- Boiler Add Ons
- Media Center
- Sales & Support
Associated Press | January 15, 2009
ANCHORAGE, Alaska (AP) -- Gov. Sarah Palin has crossed swords with conservation groups over petroleum drilling, but she earned nothing but praise Friday after announcing the most ambitious renewable energy goal in the nation.
At a news conference announcing her statewide energy plan, Palin called for 50 percent of Alaska's power to be generated by renewable resources by 2025.
The goal addresses both urban Alaska, including Anchorage, Fairbanks and other cities that make up the Railbelt, and the hundreds of Alaska villages off the road system and power grid.
Palin called for six state utilities that serve most of the population to stop traditional infighting and take a regional approach for new power generation projects that could lower costs.
Palin also unveiled a guide listing alternative energy assets of every village in Alaska. Those resources can be developed to wean far-flung villages off electricity generated by burning diesel fuel that must be imported by barge or airplane.
"This guide will help us move to a future where, ideally, 50 percent of Alaska's electricity is generated from renewable resources by 2025," Palin said.
President-elect Barack Obama has called for 25 percent nationwide by 2025. According the Union of Concerned Scientists, 26 states have adopted renewable electricity standards and four states have a voluntary renewable energy goal, with no specific enforcement mechanism. Washington state's goal is 15 percent by 2020 and Oregon's is 25 percent by 2025.
About 24 percent of Alaska's power already comes from renewable energy, mostly hydropower from the Alaska Panhandle. Reaching Palin's goal will take major projects to serve Alaska cities that are beyond the reach of single utilities, said Pat Lavin, an attorney for the National Wildlife Federation.
He called Palin's announcement "a defining moment in Alaska's history."
"We just became a leader among states in committing to renewable energy as the power source of the future," he said.
Alaska conservation organizations have been at odds with Palin over her push for petroleum development in the Arctic National Wildlife Refuge and the outer continental shelf off Alaska's coast.
Kate Troll, director of the Alaska Conservation Alliance, said the governor's announcement was the first time she has officially voiced the importance of consolidating utilities, using more fuel-efficient engines, and getting rural communities off diesel.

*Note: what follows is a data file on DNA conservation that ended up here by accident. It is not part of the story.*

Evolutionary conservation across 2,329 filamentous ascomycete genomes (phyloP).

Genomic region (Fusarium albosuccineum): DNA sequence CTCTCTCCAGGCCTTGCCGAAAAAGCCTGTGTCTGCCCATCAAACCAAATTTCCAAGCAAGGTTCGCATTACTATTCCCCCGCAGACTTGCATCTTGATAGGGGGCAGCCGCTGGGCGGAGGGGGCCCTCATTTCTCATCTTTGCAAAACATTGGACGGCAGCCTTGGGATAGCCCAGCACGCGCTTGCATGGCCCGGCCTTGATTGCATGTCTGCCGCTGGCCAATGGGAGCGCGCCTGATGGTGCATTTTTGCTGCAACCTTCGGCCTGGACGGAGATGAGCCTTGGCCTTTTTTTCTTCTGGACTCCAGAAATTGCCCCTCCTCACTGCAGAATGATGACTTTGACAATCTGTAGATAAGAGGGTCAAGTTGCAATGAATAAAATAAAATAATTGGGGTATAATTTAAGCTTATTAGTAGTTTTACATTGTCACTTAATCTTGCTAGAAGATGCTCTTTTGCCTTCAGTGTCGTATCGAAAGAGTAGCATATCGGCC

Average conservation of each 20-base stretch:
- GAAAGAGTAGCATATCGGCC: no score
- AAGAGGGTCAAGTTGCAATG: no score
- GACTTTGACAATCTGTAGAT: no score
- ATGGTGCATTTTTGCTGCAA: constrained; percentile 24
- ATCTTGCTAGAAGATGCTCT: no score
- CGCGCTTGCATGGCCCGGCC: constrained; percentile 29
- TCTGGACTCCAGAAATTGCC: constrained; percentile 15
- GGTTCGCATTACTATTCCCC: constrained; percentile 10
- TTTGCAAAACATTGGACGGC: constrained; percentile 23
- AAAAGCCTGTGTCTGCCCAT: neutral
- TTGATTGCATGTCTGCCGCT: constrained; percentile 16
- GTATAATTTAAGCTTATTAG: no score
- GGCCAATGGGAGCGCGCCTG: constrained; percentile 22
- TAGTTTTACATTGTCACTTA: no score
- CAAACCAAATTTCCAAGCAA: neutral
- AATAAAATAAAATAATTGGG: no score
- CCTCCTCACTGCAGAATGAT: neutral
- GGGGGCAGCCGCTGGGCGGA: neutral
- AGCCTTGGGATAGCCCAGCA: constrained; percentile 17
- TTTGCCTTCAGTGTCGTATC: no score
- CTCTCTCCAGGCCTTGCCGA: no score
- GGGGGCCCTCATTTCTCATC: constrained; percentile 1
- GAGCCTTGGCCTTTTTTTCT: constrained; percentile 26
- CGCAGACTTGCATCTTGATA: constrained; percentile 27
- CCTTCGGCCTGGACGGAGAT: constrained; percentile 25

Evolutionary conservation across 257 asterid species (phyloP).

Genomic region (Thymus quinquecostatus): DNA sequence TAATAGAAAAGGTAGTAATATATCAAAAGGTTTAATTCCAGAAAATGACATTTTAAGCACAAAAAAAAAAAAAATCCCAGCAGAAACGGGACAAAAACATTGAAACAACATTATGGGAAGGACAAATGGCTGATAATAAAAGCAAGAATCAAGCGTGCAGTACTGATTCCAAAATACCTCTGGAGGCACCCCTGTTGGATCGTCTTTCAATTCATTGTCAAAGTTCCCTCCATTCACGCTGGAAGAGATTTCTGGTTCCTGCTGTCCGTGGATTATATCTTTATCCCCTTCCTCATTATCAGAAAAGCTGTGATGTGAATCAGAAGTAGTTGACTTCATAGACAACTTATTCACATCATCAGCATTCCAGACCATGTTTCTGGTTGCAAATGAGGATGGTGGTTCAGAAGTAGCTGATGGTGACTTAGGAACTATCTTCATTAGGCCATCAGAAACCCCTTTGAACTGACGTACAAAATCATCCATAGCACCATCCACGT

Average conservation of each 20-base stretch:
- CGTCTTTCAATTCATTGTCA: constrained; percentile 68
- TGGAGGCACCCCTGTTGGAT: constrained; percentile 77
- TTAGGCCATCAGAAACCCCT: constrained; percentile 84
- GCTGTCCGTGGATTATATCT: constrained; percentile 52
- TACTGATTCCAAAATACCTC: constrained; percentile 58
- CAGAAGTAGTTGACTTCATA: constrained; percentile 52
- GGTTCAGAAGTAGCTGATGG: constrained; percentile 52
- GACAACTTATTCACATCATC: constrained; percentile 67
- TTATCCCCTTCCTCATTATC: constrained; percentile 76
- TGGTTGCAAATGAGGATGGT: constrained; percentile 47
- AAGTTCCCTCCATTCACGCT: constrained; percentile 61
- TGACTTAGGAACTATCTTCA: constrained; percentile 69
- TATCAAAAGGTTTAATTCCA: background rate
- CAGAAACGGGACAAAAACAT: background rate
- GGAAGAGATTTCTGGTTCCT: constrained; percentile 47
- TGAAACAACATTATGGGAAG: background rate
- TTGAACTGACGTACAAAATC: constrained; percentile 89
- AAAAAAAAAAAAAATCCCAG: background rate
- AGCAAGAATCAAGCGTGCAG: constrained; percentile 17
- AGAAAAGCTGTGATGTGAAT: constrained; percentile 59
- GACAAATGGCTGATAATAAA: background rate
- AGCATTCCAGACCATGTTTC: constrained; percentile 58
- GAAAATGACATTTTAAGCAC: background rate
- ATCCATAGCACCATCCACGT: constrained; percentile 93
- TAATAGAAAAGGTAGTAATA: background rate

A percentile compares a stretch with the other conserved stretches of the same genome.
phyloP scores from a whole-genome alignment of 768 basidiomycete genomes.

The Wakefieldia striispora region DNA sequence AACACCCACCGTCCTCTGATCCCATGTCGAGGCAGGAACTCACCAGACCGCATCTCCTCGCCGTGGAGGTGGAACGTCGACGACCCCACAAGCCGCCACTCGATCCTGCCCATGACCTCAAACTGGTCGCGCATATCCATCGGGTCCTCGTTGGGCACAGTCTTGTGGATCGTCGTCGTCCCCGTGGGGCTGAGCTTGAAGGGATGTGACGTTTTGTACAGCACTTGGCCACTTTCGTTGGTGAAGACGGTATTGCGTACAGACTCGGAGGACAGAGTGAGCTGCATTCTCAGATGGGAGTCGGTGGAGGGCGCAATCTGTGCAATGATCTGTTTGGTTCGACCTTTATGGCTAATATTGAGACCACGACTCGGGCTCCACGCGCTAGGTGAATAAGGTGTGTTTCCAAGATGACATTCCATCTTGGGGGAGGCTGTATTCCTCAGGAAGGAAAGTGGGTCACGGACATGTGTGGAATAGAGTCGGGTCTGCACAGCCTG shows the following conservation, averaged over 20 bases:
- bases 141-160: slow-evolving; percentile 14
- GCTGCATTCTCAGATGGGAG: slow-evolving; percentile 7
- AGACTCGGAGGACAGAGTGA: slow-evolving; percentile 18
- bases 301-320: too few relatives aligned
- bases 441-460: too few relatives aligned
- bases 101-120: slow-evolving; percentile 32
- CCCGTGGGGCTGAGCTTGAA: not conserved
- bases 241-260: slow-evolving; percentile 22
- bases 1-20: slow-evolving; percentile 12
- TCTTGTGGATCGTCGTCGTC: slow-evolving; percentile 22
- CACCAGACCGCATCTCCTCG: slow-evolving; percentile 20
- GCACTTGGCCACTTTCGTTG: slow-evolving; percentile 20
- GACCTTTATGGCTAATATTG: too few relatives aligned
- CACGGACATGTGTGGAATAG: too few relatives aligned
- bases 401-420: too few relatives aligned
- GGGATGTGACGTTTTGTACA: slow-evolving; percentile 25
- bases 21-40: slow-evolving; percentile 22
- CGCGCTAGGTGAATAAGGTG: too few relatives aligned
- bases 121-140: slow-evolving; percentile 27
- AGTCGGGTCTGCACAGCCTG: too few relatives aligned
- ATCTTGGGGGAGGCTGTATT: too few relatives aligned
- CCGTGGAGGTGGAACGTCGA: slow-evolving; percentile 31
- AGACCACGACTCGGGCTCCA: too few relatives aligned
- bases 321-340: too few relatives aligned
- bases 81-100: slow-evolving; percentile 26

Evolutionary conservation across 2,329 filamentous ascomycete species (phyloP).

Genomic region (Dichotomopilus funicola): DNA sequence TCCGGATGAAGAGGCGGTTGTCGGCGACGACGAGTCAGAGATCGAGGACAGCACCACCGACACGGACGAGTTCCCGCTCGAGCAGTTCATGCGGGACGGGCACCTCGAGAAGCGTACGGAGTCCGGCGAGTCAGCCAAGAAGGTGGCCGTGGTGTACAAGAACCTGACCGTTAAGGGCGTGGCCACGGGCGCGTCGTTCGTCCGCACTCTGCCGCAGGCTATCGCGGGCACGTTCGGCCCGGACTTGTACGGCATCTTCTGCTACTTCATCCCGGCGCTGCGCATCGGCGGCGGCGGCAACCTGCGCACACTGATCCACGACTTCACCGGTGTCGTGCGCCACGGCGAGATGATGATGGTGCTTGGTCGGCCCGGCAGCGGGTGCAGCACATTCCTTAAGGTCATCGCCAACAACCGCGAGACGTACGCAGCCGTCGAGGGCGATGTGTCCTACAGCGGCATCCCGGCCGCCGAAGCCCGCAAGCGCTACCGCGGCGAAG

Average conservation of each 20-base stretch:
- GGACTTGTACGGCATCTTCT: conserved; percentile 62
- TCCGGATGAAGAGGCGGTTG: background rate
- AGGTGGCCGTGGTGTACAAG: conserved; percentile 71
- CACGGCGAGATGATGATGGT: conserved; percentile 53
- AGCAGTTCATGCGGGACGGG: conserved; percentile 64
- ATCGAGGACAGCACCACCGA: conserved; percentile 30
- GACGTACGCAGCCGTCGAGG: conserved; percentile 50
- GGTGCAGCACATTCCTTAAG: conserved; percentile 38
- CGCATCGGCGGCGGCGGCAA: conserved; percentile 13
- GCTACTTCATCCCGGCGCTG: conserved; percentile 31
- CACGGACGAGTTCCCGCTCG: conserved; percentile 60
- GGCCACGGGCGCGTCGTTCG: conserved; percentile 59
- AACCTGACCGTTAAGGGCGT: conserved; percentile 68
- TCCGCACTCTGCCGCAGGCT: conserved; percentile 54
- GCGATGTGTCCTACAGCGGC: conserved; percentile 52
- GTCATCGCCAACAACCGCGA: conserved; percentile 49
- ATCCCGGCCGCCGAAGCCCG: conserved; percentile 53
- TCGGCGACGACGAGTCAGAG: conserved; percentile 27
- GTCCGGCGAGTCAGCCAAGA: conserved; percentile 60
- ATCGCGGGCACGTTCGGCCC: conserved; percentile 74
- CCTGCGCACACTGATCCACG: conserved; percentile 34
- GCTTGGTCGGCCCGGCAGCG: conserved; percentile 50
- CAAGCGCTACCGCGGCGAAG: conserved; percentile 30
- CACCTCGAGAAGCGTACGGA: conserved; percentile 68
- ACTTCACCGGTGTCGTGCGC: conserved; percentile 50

"Together, these goals make a very forward-thinking energy plan," Troll said.
Deborah Williams of Alaska Conservation Solutions urged Palin to have codify her goal to aid utilities in planning.
"That goal is nationally significant," she said.
Palin said she wants the state to continue to be a major supplier of energy to the nation but planned to take an unprecedented effort to inventory and analyze options within the state.
Joe Balash, Palin's aide on oil and gas, said there will be a continuing effort to find new power generation sources for the Railbelt, likely through a new corporation that can handle projects beyond the capability of individual utilities. Talks have been ongoing with utilities, he said, and legislation likely will be introduced in the 90-day 2009 session, which kicks off Tuesday.
The community guide is a primer on alternative energy sources as well as an inventory for projects. For example, the accompanying documentation show that Scammon Bay, a mile from the Bering Sea in western Alaska, has the potential for a wind-diesel hybrid project, and that 700 miles to the northeast on the Yukon River, the village of Circle has potential for generating electricity with geothermal resources.
Palin energy adviser Steve Haagenson, who oversaw the village report, also unveiled the first 77 projects picked for grants from the $100 million Alaska Renewable Energy Fund.
They range from wind farms in the Aleutians, Kodiak and Delta Junction to a landfill gas recovery project in Anchorage.
State legislative leaders have cautioned that with the precipitous drop in the price of crude oil, from which Alaska earns upward of 90 percent of its state revenue, money for renewable energy projects may not be so plentiful in 2009.